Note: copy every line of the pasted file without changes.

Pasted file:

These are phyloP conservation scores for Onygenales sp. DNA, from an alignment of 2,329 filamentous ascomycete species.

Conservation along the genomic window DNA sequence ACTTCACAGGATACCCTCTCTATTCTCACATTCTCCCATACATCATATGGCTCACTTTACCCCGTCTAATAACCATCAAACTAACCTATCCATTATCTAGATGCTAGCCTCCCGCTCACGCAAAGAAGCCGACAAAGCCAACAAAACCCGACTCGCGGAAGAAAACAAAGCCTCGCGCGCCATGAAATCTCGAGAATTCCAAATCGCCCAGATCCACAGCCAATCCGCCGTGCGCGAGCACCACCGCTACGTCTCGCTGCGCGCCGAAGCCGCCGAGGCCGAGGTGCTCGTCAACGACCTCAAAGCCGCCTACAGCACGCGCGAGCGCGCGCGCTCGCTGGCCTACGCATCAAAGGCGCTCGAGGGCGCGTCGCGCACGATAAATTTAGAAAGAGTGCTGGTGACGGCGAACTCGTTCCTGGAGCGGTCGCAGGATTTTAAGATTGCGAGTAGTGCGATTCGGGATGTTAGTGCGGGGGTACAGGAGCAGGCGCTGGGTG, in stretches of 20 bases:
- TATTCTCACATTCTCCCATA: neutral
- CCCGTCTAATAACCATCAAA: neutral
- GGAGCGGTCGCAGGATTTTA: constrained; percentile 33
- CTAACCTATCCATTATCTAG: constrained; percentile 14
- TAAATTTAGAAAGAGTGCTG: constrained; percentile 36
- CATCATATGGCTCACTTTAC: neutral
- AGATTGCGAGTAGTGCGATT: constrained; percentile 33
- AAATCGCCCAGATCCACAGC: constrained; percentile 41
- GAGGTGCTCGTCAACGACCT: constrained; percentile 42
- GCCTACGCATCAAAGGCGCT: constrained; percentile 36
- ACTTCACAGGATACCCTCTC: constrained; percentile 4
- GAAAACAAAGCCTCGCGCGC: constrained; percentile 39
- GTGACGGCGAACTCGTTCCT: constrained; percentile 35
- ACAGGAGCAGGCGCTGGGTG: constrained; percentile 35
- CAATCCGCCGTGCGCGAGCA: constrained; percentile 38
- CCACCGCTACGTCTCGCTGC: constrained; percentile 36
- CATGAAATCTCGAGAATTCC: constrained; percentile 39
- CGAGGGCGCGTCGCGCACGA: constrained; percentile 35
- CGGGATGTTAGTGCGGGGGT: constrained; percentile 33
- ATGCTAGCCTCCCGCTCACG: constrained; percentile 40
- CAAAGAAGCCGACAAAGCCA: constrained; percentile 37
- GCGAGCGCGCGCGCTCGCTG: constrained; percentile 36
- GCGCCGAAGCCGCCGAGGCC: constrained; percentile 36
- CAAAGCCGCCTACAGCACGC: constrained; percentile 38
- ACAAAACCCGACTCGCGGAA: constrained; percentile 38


These are phyloP conservation scores for Onygenales sp. DNA, from an alignment of 2,329 filamentous ascomycete species.

Conservation along the genomic window DNA sequence ACTTCACAGGATACCCTCTCTATTCTCACATTCTCCCATACATCATATGGCTCACTTTACCCCGTCTAATAACCATCAAACTAACCTATCCATTATCTAGATGCTAGCCTCCCGCTCACGCAAAGAAGCCGACAAAGCCAACAAAACCCGACTCGCGGAAGAAAACAAAGCCTCGCGCGCCATGAAATCTCGAGAATTCCAAATCGCCCAGATCCACAGCCAATCCGCCGTGCGCGAGCACCACCGCTACGTCTCGCTGCGCGCCGAAGCCGCCGAGGCCGAGGTGCTCGTCAACGACCTCAAAGCCGCCTACAGCACGCGCGAGCGCGCGCGCTCGCTGGCCTACGCATCAAAGGCGCTCGAGGGCGCGTCGCGCACGATAAATTTAGAAAGAGTGCTGGTGACGGCGAACTCGTTCCTGGAGCGGTCGCAGGATTTTAAGATTGCGAGTAGTGCGATTCGGGATGTTAGTGCGGGGGTACAGGAGCAGGCGCTGGGTG, in stretches of 20 bases:
- TATTCTCACATTCTCCCATA: neutral
- CCCGTCTAATAACCATCAAA: neutral
- GGAGCGGTCGCAGGATTTTA: constrained; percentile 33
- CTAACCTATCCATTATCTAG: constrained; percentile 14
- TAAATTTAGAAAGAGTGCTG: constrained; percentile 36
- CATCATATGGCTCACTTTAC: neutral
- AGATTGCGAGTAGTGCGATT: constrained; percentile 33
- AAATCGCCCAGATCCACAGC: constrained; percentile 41
- GAGGTGCTCGTCAACGACCT: constrained; percentile 42
- GCCTACGCATCAAAGGCGCT: constrained; percentile 36
- ACTTCACAGGATACCCTCTC: constrained; percentile 4
- GAAAACAAAGCCTCGCGCGC: constrained; percentile 39
- GTGACGGCGAACTCGTTCCT: constrained; percentile 35
- ACAGGAGCAGGCGCTGGGTG: constrained; percentile 35
- CAATCCGCCGTGCGCGAGCA: constrained; percentile 38
- CCACCGCTACGTCTCGCTGC: constrained; percentile 36
- CATGAAATCTCGAGAATTCC: constrained; percentile 39
- CGAGGGCGCGTCGCGCACGA: constrained; percentile 35
- CGGGATGTTAGTGCGGGGGT: constrained; percentile 33
- ATGCTAGCCTCCCGCTCACG: constrained; percentile 40
- CAAAGAAGCCGACAAAGCCA: constrained; percentile 37
- GCGAGCGCGCGCGCTCGCTG: constrained; percentile 36
- GCGCCGAAGCCGCCGAGGCC: constrained; percentile 36
- CAAAGCCGCCTACAGCACGC: constrained; percentile 38
- ACAAAACCCGACTCGCGGAA: constrained; percentile 38